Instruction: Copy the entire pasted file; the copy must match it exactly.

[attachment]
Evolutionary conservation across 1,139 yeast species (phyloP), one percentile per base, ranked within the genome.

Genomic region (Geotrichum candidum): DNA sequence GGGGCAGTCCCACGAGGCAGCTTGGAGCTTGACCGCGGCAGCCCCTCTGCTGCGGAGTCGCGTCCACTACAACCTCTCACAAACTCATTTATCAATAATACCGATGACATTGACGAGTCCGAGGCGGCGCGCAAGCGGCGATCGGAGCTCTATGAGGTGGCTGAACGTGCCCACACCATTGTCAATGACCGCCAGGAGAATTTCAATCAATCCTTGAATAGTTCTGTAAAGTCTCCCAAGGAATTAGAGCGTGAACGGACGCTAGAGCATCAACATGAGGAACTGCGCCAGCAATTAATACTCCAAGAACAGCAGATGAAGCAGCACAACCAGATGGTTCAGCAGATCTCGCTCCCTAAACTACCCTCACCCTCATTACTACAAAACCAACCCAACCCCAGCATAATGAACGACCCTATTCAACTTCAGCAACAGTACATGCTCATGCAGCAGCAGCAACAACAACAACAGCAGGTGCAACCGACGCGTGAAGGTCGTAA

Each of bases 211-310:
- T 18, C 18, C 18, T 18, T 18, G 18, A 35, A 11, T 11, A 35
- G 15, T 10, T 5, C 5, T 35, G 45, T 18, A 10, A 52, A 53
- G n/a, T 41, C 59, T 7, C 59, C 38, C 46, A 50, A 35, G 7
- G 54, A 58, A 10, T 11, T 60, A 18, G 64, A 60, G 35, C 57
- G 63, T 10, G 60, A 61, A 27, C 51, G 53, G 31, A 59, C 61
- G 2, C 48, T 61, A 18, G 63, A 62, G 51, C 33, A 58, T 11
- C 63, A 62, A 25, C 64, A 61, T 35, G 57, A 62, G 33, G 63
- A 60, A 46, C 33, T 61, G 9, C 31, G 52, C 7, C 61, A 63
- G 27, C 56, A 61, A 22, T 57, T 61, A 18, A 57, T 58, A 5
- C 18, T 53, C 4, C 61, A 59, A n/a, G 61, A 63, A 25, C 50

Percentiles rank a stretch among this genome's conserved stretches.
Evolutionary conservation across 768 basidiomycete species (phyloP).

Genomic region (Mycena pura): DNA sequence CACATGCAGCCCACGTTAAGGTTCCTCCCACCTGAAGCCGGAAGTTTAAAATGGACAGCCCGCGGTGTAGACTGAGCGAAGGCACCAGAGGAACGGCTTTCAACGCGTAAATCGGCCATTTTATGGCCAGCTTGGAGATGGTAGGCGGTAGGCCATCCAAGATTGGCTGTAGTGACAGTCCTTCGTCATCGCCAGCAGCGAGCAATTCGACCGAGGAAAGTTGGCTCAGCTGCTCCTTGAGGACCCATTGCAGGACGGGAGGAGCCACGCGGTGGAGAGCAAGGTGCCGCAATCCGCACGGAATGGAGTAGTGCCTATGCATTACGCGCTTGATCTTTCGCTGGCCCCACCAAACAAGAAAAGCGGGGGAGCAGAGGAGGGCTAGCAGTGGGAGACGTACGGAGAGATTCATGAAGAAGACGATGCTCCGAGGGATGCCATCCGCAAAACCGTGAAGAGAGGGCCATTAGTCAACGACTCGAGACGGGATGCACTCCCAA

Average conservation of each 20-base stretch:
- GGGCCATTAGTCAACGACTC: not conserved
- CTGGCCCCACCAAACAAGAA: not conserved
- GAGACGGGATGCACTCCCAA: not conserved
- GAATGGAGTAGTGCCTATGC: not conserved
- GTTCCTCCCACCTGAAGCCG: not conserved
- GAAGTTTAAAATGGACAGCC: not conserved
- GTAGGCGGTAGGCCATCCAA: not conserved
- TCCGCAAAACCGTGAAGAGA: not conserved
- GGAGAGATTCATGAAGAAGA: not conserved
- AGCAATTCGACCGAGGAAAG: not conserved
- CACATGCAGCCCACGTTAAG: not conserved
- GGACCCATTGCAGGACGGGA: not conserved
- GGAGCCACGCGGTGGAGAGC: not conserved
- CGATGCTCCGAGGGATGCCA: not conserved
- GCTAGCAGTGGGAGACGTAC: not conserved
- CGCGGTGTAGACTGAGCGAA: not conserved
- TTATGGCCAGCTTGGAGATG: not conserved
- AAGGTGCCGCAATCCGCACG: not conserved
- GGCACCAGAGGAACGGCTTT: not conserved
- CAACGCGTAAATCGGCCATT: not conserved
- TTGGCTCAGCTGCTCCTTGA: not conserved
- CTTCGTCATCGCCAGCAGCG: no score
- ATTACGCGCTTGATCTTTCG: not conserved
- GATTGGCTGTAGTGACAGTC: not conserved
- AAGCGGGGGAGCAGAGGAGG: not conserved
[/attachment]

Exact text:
Evolutionary conservation across 1,139 yeast species (phyloP), one percentile per base, ranked within the genome.

Genomic region (Geotrichum candidum): DNA sequence GGGGCAGTCCCACGAGGCAGCTTGGAGCTTGACCGCGGCAGCCCCTCTGCTGCGGAGTCGCGTCCACTACAACCTCTCACAAACTCATTTATCAATAATACCGATGACATTGACGAGTCCGAGGCGGCGCGCAAGCGGCGATCGGAGCTCTATGAGGTGGCTGAACGTGCCCACACCATTGTCAATGACCGCCAGGAGAATTTCAATCAATCCTTGAATAGTTCTGTAAAGTCTCCCAAGGAATTAGAGCGTGAACGGACGCTAGAGCATCAACATGAGGAACTGCGCCAGCAATTAATACTCCAAGAACAGCAGATGAAGCAGCACAACCAGATGGTTCAGCAGATCTCGCTCCCTAAACTACCCTCACCCTCATTACTACAAAACCAACCCAACCCCAGCATAATGAACGACCCTATTCAACTTCAGCAACAGTACATGCTCATGCAGCAGCAGCAACAACAACAACAGCAGGTGCAACCGACGCGTGAAGGTCGTAA

Each of bases 211-310:
- T 18, C 18, C 18, T 18, T 18, G 18, A 35, A 11, T 11, A 35
- G 15, T 10, T 5, C 5, T 35, G 45, T 18, A 10, A 52, A 53
- G n/a, T 41, C 59, T 7, C 59, C 38, C 46, A 50, A 35, G 7
- G 54, A 58, A 10, T 11, T 60, A 18, G 64, A 60, G 35, C 57
- G 63, T 10, G 60, A 61, A 27, C 51, G 53, G 31, A 59, C 61
- G 2, C 48, T 61, A 18, G 63, A 62, G 51, C 33, A 58, T 11
- C 63, A 62, A 25, C 64, A 61, T 35, G 57, A 62, G 33, G 63
- A 60, A 46, C 33, T 61, G 9, C 31, G 52, C 7, C 61, A 63
- G 27, C 56, A 61, A 22, T 57, T 61, A 18, A 57, T 58, A 5
- C 18, T 53, C 4, C 61, A 59, A n/a, G 61, A 63, A 25, C 50

Percentiles rank a stretch among this genome's conserved stretches.
Evolutionary conservation across 768 basidiomycete species (phyloP).

Genomic region (Mycena pura): DNA sequence CACATGCAGCCCACGTTAAGGTTCCTCCCACCTGAAGCCGGAAGTTTAAAATGGACAGCCCGCGGTGTAGACTGAGCGAAGGCACCAGAGGAACGGCTTTCAACGCGTAAATCGGCCATTTTATGGCCAGCTTGGAGATGGTAGGCGGTAGGCCATCCAAGATTGGCTGTAGTGACAGTCCTTCGTCATCGCCAGCAGCGAGCAATTCGACCGAGGAAAGTTGGCTCAGCTGCTCCTTGAGGACCCATTGCAGGACGGGAGGAGCCACGCGGTGGAGAGCAAGGTGCCGCAATCCGCACGGAATGGAGTAGTGCCTATGCATTACGCGCTTGATCTTTCGCTGGCCCCACCAAACAAGAAAAGCGGGGGAGCAGAGGAGGGCTAGCAGTGGGAGACGTACGGAGAGATTCATGAAGAAGACGATGCTCCGAGGGATGCCATCCGCAAAACCGTGAAGAGAGGGCCATTAGTCAACGACTCGAGACGGGATGCACTCCCAA

Average conservation of each 20-base stretch:
- GGGCCATTAGTCAACGACTC: not conserved
- CTGGCCCCACCAAACAAGAA: not conserved
- GAGACGGGATGCACTCCCAA: not conserved
- GAATGGAGTAGTGCCTATGC: not conserved
- GTTCCTCCCACCTGAAGCCG: not conserved
- GAAGTTTAAAATGGACAGCC: not conserved
- GTAGGCGGTAGGCCATCCAA: not conserved
- TCCGCAAAACCGTGAAGAGA: not conserved
- GGAGAGATTCATGAAGAAGA: not conserved
- AGCAATTCGACCGAGGAAAG: not conserved
- CACATGCAGCCCACGTTAAG: not conserved
- GGACCCATTGCAGGACGGGA: not conserved
- GGAGCCACGCGGTGGAGAGC: not conserved
- CGATGCTCCGAGGGATGCCA: not conserved
- GCTAGCAGTGGGAGACGTAC: not conserved
- CGCGGTGTAGACTGAGCGAA: not conserved
- TTATGGCCAGCTTGGAGATG: not conserved
- AAGGTGCCGCAATCCGCACG: not conserved
- GGCACCAGAGGAACGGCTTT: not conserved
- CAACGCGTAAATCGGCCATT: not conserved
- TTGGCTCAGCTGCTCCTTGA: not conserved
- CTTCGTCATCGCCAGCAGCG: no score
- ATTACGCGCTTGATCTTTCG: not conserved
- GATTGGCTGTAGTGACAGTC: not conserved
- AAGCGGGGGAGCAGAGGAGG: not conserved